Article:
Key Takeaways
  • Various factors contribute to anxiety at night, including stress, trauma, and insomnia.
  • Nighttime anxiety can lead to difficulties falling asleep or staying asleep.
  • Mindfulness and deep-breathing exercises can help alleviate anxiety before bed.
  • For persistent nighttime anxiety, seek professional help to address underlying issues and promote better sleep.

Everyone experiences anxiety on occasion. In fact, experts believe that anxiety is an important way for the body to stay alert, focused, and prepared to respond to a stressful situation. But anxiety can also be accompanied by racing thoughts and physical symptoms that may get worse at night and make it difficult to sleep.

While anxiety is often a temporary experience, when it persists or gets worse over time it can develop into an anxiety disorder. We delve into the causes of nighttime anxiety, how to calm anxiety at night, and when to talk to a doctor about persistent anxiety and sleep problems.

What Causes Anxiety at Night? 

Whether it occurs at night or during the day, anxiety is caused by the body’s response to a potential threat. Researchers have found a wide variety of factors that can trigger or increase a person’s anxiety.

  • Lack of sleep: People who do not usually get the recommended amount of sleep have been found to experience more mental distress , which can include stress and anxiety. Studies also show that when a person gets less sleep than they are accustomed to, they have heightened anxiety the next day .
  • Life stressors: Stressful life events, like work troubles, illness, or the death of a family member, can cause a person to feel temporarily distressed and anxious. In some people, anxiety disorders may begin after a particularly difficult life stressor .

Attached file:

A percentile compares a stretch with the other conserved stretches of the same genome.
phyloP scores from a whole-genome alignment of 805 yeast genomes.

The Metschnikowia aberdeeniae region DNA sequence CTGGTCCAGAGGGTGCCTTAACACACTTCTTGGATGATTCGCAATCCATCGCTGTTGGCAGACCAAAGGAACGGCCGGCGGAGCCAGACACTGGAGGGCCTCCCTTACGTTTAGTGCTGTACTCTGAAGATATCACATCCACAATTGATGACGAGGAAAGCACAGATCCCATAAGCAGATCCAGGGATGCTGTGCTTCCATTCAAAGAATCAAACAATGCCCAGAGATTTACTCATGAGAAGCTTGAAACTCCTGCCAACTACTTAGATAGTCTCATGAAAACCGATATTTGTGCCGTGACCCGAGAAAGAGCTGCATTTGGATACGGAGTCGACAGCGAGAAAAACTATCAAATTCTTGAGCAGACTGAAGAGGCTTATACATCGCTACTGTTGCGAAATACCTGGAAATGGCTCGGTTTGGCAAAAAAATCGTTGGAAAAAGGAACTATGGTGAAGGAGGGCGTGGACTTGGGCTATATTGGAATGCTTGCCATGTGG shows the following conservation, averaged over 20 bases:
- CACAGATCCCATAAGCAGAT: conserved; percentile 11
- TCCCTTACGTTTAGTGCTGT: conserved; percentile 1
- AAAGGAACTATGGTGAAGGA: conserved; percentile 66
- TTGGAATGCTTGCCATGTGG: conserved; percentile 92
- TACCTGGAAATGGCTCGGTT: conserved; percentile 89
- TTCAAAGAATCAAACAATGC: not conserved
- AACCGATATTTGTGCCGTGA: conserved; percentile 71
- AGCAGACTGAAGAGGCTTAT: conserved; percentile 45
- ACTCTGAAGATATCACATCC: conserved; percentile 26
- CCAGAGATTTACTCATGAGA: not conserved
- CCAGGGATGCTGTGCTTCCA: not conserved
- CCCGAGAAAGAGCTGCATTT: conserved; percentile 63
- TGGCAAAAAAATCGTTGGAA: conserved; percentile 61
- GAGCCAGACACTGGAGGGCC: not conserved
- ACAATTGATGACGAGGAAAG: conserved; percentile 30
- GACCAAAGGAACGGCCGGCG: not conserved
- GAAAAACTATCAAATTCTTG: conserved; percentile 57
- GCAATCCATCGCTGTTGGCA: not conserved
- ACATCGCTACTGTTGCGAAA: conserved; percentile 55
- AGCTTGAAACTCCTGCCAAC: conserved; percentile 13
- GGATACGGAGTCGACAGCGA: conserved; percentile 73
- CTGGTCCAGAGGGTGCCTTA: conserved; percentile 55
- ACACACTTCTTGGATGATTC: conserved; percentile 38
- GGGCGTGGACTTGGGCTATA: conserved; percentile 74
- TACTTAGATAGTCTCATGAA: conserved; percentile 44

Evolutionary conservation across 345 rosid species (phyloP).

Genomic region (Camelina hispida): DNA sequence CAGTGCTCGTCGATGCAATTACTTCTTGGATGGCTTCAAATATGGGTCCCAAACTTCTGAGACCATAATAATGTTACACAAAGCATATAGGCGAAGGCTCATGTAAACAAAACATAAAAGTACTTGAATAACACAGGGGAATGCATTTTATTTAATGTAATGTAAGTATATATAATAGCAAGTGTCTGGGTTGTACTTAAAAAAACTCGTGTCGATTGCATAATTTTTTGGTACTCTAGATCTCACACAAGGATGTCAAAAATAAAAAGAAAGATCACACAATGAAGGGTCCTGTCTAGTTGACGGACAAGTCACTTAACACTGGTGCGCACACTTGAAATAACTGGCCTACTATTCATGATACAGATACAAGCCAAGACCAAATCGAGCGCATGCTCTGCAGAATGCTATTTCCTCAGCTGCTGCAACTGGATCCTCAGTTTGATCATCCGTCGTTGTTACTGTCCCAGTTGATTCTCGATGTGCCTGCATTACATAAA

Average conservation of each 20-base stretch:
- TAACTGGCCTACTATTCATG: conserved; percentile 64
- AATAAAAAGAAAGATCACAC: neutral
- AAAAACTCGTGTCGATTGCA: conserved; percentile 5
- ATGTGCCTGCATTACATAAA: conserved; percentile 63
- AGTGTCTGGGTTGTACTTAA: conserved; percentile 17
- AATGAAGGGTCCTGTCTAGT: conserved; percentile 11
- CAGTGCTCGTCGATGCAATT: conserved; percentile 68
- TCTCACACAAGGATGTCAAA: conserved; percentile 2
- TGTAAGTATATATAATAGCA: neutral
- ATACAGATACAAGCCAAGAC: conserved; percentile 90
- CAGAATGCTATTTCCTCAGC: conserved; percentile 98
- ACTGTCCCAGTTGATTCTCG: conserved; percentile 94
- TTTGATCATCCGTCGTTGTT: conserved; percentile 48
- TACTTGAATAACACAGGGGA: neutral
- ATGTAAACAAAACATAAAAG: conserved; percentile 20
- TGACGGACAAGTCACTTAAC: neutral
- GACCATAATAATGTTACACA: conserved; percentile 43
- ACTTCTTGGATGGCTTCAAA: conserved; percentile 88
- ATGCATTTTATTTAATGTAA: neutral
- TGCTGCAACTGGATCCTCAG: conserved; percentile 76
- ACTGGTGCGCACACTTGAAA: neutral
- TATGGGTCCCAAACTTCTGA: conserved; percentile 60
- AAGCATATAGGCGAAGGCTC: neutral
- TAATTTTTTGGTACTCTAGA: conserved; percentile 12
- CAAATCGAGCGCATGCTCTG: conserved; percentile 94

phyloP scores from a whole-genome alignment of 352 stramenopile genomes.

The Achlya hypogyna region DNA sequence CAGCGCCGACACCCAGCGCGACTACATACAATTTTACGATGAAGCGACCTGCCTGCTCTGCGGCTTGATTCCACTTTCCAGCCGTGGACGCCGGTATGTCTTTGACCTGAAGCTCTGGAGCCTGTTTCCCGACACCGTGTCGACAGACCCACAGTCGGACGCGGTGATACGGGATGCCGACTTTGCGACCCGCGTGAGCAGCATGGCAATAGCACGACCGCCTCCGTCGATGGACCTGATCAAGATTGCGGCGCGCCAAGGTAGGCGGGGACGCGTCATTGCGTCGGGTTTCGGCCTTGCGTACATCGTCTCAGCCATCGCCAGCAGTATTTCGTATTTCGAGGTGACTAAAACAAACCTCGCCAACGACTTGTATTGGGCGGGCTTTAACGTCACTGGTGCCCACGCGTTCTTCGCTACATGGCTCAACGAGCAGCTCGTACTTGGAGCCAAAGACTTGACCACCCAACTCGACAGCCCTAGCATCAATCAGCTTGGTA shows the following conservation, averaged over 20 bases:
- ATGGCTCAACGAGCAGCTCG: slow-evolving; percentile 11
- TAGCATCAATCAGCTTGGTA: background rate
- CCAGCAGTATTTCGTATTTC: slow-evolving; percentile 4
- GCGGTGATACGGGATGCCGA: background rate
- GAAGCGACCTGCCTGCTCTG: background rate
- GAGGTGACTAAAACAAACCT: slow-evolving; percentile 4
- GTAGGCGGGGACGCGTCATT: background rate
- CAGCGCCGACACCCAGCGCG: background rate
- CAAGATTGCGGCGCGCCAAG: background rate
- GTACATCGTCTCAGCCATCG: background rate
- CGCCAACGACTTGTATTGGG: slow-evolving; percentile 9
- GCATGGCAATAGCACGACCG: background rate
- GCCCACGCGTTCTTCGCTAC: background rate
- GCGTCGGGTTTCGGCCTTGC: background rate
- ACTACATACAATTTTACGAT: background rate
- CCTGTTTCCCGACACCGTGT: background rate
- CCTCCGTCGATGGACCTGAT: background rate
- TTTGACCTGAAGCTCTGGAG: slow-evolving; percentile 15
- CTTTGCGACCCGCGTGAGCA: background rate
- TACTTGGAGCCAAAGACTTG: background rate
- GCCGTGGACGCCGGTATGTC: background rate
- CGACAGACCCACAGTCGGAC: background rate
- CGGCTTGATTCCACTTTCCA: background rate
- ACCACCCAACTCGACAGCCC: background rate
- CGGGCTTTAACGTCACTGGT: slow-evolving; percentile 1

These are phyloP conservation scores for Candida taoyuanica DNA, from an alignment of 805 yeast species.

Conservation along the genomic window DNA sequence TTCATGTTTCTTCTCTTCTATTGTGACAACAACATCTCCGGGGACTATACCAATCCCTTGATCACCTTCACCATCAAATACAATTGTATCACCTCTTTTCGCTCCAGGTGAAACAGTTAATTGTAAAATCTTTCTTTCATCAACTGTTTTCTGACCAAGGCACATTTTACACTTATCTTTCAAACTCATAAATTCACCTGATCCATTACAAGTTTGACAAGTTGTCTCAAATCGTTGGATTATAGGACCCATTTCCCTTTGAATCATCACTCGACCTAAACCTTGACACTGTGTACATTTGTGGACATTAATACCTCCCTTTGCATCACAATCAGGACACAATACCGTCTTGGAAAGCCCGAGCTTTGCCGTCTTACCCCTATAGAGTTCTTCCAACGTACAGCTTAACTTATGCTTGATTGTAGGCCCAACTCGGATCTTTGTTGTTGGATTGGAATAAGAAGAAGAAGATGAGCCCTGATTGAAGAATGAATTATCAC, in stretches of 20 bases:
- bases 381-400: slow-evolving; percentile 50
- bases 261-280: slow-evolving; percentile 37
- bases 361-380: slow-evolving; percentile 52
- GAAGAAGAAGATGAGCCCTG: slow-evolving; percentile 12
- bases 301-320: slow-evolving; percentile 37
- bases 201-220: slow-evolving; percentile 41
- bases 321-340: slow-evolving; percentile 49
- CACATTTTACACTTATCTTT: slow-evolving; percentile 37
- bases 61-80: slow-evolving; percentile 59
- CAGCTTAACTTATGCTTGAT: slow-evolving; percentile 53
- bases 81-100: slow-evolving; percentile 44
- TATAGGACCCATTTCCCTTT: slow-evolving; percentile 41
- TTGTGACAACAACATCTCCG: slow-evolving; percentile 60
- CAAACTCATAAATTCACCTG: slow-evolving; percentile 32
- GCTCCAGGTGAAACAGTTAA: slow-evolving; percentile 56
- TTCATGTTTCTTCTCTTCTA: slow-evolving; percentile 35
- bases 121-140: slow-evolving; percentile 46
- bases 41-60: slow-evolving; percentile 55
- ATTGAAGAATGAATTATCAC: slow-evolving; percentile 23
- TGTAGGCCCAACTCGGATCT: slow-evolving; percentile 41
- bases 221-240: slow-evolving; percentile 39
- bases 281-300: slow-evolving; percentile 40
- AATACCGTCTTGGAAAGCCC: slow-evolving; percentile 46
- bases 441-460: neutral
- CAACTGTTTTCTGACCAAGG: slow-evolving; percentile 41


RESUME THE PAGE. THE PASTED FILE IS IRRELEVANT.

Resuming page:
• Traumatic experiences: People often feel anxious in the weeks after a traumatic event , like a natural disaster, act of violence, or car crash. Childhood trauma can also make a person more likely to experience panic attacks or excessive worry as an adult.
  • Genetics: Research has found that multiple genes may make a person more likely to develop an anxiety disorder. A person who is genetically predisposed to anxiety may develop a disorder after experiencing trauma or significant life stressors.
  • Medication side effects: Certain medications can produce side effects that include anxiety. For example, starting or increasing the dosage of steroids, amphetamines, or antihistamines has been associated with anxiety and panic-like symptoms. Similarly, substances like caffeine and nicotine can trigger anxiety.

Why Is Anxiety Worse at Night?

Anxiety can get worse at night as people find themselves focusing more on their worries once they are lying in bed without the distractions of the day. For example, sometimes people with insomnia may begin to develop worries about whether or not they will be able to fall asleep. These worries may then exacerbate insomnia and make falling asleep even more difficult.

Additionally, several other conditions can flare up at night, causing anxiety. For example, people with nightmare disorder often feel distressed after waking up from a nightmare. Post-traumatic stress disorder (PTSD) also involves nightmares and disrupted sleep. And nocturnal panic attacks can cause a person to wake up during the night feeling anxious and like something bad is about to happen.